Topaz says rise in profits due to higher volumes and cost controls
Profits at Irish fuel group Topaz have rebounded strongly a year after almost halving in the 12 months to the end of March 2012.
The company, which is part owned by Denis O’Brien, has also agreed a rescheduling of its debt repayments and working capital facilities to December 2015 with Irish Bank Resolution Corporation. This has reduced its short-term financial commitments by €48 million.
A repayment of €19.6 million of senior debt last year helped the company to reduce its interest charge by 20 per cent and lessened the cost of its letters of credit.
Latest accounts for Topaz show that the company’s earnings before interest, tax, depreciation and amortisation (Ebitda) declined by 47 per cent to €19.1 million in the year to the end of March 2012.
Chief executive John Williamson said the performance has been turned around in the current year. Its Ebitda is projected to rise by €9-€10 million by the end of March.
“The company is benefiting from higher volumes, new income initiatives, investment in the retail network and tighter cost controls,” Mr Williamson explained.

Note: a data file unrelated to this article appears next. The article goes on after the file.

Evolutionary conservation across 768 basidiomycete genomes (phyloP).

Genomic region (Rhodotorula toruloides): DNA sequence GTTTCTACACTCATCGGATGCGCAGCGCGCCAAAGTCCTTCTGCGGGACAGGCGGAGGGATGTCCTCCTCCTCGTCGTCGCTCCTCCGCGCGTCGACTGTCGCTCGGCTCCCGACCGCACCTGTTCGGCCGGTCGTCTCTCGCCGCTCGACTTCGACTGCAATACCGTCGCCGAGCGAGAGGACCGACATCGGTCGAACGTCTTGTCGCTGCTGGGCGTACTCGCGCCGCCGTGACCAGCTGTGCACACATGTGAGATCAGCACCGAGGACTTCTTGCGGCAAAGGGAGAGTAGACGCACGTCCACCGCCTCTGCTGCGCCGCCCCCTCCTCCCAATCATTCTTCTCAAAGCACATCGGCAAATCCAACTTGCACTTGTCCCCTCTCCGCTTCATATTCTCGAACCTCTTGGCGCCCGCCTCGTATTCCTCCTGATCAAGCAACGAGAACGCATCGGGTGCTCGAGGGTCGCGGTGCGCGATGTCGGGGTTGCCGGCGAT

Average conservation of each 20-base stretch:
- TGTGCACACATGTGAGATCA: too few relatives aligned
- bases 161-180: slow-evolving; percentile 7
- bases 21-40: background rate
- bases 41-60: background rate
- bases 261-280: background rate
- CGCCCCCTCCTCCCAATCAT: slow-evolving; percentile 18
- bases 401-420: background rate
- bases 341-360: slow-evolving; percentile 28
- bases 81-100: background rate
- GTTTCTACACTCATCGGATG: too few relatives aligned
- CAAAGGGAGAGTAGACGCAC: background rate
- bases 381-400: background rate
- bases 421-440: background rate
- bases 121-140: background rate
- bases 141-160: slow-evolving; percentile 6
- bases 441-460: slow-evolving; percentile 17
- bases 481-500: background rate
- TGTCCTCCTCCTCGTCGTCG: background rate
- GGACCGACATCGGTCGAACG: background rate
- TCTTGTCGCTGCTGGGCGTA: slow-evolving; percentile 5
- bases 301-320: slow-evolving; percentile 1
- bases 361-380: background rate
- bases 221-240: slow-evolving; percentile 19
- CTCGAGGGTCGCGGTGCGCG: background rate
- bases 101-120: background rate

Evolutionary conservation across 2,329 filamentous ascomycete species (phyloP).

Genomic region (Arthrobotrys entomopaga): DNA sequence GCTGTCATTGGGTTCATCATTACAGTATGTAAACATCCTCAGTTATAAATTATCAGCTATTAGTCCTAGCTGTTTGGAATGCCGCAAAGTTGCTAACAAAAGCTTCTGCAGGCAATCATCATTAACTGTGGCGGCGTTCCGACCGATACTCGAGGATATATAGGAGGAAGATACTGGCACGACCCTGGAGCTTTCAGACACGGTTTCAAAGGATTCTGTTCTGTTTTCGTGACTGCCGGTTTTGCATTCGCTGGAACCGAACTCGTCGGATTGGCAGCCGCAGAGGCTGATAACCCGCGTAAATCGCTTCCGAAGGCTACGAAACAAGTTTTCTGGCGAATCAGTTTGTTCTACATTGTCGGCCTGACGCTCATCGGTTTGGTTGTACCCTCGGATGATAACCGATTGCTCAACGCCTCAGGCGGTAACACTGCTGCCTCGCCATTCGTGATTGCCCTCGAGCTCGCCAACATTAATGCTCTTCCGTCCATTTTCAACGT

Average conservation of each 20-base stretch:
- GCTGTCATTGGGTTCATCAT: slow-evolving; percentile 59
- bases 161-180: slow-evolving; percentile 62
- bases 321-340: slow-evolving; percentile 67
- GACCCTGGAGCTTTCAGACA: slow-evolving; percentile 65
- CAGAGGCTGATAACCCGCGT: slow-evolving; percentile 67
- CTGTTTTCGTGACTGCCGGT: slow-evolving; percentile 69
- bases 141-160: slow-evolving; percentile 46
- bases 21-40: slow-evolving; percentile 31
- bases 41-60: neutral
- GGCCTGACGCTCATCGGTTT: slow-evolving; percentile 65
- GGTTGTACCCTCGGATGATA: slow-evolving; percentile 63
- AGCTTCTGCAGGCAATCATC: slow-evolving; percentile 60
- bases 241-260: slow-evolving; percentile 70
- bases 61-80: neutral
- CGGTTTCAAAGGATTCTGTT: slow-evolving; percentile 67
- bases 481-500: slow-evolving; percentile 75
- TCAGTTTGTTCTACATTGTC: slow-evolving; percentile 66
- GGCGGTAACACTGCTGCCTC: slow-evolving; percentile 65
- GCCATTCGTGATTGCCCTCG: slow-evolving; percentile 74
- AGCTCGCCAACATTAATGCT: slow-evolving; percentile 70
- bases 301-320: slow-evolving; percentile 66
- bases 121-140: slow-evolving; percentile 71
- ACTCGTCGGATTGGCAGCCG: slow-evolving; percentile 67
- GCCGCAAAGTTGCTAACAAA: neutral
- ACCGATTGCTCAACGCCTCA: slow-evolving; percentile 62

Topaz’s volumes increased by 4 per cent in the first 10 months of the current financial period. This is in contrast to the previous year when volumes declined by 9 per cent to 2.7 billion litres.
Mr Williamson said this decline reflected the effect of the downturn on consumer spending, a mild winter and rising sales of illegal fuel.
He said “strong and decisive” action had been taken since then to improve the performance of the business. This included closing inefficient import facilities in Cork, Limerick, Galway and Derry.
Mr Williamson said Topaz continues to invest in the business in spite of the difficult external economy. In the past year, it has opened six new company-owned sites and added 19 dealers to its forecourt network.
It is also advancing plans for a large filling station costing €2 million at Dublin Airport and new container facilities at Dublin Port, which will require a multimillion euro investment.
Mr Williamson said profitability in its forecourt shops has improved significantly, with coffee sales up 12 per cent and car wash sales rising by 7 per cent.
Topaz expects to pay off an additional €9 million of debt by the end of this year.
Its core term debt with IBRC is now €110 million, while it has working capital facilities of €105 million.